By Martyn Herman
GULLANE, Scotland (Reuters) - Former U.S. Masters champion Charl Schwartzel said the British Open had become a "lottery" on Friday after he twice belted the ball 400 yards down Muirfield's oven-baked fairways.
The South African was pleased to play his second round early, before the sun dried the course even more, and carded a three-under-par 68 to put himself in the title frame for the weekend on 143, one over.
During Schwartzel's opening 75 he snapped an eight-iron in a fit of rage and while he was far more in control on Friday playing alongside Lee Westwood and Sergio Garcia, he did not appear to enjoy the lighting fast conditions that have attracted plenty of sniping by the players.
"I don't like it when it starts becoming that much luck, because that's what it is," he told reporters before heading back to his hotel to watch the guys "explode" in the afternoon groupings.
"When it gets this crusty and you're working on balls bouncing, six-irons going 280 after bouncing at 210, how do you judge that?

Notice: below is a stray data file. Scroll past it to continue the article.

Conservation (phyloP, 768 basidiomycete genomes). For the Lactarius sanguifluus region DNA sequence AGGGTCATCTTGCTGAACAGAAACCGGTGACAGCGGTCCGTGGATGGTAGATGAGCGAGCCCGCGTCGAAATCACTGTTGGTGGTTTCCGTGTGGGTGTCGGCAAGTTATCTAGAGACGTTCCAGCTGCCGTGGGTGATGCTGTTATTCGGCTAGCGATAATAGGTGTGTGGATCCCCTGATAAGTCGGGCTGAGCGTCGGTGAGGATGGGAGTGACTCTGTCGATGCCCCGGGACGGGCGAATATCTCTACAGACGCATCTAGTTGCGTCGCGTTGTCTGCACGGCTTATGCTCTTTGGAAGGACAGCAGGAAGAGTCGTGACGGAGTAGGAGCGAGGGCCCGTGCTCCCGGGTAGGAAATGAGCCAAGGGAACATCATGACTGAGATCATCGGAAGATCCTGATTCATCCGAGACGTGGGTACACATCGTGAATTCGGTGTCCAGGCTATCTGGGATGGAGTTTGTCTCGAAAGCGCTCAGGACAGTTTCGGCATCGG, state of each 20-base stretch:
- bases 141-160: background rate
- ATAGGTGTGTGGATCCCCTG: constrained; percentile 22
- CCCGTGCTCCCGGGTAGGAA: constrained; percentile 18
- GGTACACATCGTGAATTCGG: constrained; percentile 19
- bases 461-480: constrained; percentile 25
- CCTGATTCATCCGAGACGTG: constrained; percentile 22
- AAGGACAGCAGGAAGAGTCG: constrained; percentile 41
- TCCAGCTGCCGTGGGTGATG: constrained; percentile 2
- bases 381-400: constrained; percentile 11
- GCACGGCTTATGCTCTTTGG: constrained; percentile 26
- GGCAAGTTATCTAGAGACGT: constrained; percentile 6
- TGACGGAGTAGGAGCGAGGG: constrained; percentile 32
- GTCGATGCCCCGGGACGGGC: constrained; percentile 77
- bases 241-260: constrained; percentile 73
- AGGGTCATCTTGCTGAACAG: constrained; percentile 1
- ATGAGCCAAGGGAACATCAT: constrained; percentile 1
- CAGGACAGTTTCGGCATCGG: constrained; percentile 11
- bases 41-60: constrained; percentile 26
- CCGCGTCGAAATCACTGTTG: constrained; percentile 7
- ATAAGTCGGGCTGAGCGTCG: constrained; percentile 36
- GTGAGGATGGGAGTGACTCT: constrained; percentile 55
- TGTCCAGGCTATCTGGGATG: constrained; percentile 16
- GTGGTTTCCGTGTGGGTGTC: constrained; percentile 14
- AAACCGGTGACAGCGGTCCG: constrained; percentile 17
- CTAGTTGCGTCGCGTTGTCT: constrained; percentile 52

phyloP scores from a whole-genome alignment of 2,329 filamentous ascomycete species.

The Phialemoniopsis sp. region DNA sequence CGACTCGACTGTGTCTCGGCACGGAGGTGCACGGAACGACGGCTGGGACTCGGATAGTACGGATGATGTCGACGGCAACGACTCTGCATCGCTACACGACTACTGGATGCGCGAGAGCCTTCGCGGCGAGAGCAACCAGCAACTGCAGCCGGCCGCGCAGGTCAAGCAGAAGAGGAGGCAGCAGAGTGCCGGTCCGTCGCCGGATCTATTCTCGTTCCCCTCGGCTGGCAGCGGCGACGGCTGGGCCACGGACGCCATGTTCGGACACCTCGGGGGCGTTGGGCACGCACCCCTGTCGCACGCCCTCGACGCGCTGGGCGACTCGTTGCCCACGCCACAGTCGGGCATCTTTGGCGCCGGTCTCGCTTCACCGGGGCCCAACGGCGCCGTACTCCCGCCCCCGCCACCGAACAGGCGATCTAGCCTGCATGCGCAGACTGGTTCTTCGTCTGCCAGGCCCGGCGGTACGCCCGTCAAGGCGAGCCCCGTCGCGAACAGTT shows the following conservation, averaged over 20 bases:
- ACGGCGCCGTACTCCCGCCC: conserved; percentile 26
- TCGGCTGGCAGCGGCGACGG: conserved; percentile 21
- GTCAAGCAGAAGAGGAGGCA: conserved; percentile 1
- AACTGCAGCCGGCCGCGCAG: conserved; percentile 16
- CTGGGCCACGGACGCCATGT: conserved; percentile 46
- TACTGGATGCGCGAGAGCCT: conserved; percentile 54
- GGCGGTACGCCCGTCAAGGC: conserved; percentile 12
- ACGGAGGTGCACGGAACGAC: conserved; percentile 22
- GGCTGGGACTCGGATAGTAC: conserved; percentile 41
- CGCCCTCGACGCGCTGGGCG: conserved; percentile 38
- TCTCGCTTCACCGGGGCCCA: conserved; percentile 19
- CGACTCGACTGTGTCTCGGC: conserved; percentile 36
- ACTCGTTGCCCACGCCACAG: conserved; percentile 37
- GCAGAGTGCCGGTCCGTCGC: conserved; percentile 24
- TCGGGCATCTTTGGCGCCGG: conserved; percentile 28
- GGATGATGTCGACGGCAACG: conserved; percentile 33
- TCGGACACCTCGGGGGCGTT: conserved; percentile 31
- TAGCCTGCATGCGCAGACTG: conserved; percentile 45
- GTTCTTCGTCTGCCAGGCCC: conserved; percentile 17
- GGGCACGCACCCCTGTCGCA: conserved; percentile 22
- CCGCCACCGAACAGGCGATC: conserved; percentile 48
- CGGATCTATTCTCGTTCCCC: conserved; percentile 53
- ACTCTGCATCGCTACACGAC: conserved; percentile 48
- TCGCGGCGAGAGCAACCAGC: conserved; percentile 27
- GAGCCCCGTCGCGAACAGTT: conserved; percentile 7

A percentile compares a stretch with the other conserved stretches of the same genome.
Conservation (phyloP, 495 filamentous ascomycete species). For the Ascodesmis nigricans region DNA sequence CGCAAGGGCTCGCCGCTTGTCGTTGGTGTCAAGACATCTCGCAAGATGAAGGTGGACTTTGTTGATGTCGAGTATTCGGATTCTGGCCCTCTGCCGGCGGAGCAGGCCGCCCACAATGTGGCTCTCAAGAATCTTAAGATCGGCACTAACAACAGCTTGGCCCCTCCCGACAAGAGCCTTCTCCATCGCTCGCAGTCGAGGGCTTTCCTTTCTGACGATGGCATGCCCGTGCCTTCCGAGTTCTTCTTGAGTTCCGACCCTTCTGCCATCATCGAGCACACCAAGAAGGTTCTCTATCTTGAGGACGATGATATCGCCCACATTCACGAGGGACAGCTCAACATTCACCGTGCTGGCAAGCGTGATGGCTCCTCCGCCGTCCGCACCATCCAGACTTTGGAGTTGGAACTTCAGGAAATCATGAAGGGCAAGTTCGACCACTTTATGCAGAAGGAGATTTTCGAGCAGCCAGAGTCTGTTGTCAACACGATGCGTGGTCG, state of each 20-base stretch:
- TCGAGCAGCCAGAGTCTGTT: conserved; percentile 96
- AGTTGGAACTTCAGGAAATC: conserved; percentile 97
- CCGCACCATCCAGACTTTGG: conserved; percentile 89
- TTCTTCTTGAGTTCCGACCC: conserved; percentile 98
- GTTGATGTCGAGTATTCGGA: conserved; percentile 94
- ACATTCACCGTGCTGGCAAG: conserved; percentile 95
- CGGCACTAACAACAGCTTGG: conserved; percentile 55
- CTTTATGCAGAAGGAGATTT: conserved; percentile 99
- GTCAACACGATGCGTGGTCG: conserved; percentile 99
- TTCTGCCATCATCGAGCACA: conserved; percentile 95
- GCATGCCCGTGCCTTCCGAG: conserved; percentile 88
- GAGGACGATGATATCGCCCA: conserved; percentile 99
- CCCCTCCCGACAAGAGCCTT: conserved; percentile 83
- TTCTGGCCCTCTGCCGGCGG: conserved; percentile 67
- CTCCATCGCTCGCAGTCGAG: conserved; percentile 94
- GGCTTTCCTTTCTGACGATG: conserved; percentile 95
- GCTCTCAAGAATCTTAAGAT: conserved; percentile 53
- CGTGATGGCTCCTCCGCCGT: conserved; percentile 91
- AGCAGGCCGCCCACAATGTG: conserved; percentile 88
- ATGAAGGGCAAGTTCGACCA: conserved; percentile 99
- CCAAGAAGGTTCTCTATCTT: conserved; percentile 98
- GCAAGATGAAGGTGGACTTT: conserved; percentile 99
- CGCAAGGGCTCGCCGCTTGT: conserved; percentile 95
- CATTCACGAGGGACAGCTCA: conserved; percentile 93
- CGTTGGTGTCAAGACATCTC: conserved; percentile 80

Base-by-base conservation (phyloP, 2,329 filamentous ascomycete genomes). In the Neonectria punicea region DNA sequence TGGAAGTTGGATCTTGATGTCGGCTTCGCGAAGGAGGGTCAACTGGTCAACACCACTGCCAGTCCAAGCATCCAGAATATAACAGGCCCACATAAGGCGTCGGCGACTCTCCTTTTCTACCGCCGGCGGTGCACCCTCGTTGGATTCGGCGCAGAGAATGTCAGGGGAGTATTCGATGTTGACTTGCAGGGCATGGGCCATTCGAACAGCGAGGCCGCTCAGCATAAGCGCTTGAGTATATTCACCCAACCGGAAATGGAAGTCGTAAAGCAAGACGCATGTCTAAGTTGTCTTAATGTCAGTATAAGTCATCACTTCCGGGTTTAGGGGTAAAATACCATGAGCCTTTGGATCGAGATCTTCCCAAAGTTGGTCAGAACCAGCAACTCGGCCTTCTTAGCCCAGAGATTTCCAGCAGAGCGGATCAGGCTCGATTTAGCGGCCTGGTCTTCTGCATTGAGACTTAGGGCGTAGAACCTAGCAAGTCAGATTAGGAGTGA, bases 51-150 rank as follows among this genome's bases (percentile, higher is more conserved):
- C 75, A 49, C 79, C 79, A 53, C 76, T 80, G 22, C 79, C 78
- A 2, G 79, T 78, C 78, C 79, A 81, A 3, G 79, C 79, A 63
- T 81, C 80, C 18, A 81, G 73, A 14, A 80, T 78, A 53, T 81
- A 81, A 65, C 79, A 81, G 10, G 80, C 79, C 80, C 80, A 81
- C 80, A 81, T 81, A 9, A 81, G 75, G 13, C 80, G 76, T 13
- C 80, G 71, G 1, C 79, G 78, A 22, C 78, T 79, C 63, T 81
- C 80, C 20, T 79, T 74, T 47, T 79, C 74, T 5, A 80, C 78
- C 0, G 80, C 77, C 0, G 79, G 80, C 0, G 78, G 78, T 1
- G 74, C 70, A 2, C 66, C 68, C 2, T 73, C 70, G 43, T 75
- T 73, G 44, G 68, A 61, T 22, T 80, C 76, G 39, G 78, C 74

"It becomes a bit of a lottery. You don't know what's going to happen and you need to be able to play in conditions like we played in this morning," said Schwartzel.
"That way you can still control your golf ball and quality shots get rewarded. But when it gets like this afternoon, you can hit good shots and are going to get all sorts of results - it's not that fair in my eyes."
At the par-four 15th, a hole measuring 448 yards, Schwartzel and Westwood put their tee shots in bunkers guarding the front of the green.
"I did it on the second green too," said the world number 14 who won at Augusta National in 2011. "At 15 I went into a bunker 380 yards away at speed. It's like hitting down a runway.
"It's only going to get harder for the weekend and there will be a couple of holes that are going to get very suspicious.
"At 15 they are rolling into the bunkers and 16 they're rolling off the greens. I'll be kissing the golf course if I win though."
Schwartzel's first-round show of temper was still doing the rounds online on Friday and the 28-year-old admitted it was not one of his proudest moments.
"It was just an instant thing. I didn't think what I was doing. I'm not really proud of it," he said.
"When you're playing under so much pressure, and you're expecting so much of yourself, it's a reaction that just comes. I've done it a few times in my career but never, ever broken a club that way.
"It just shows you how hard the ground is."
(Editing by Tony Jimenez)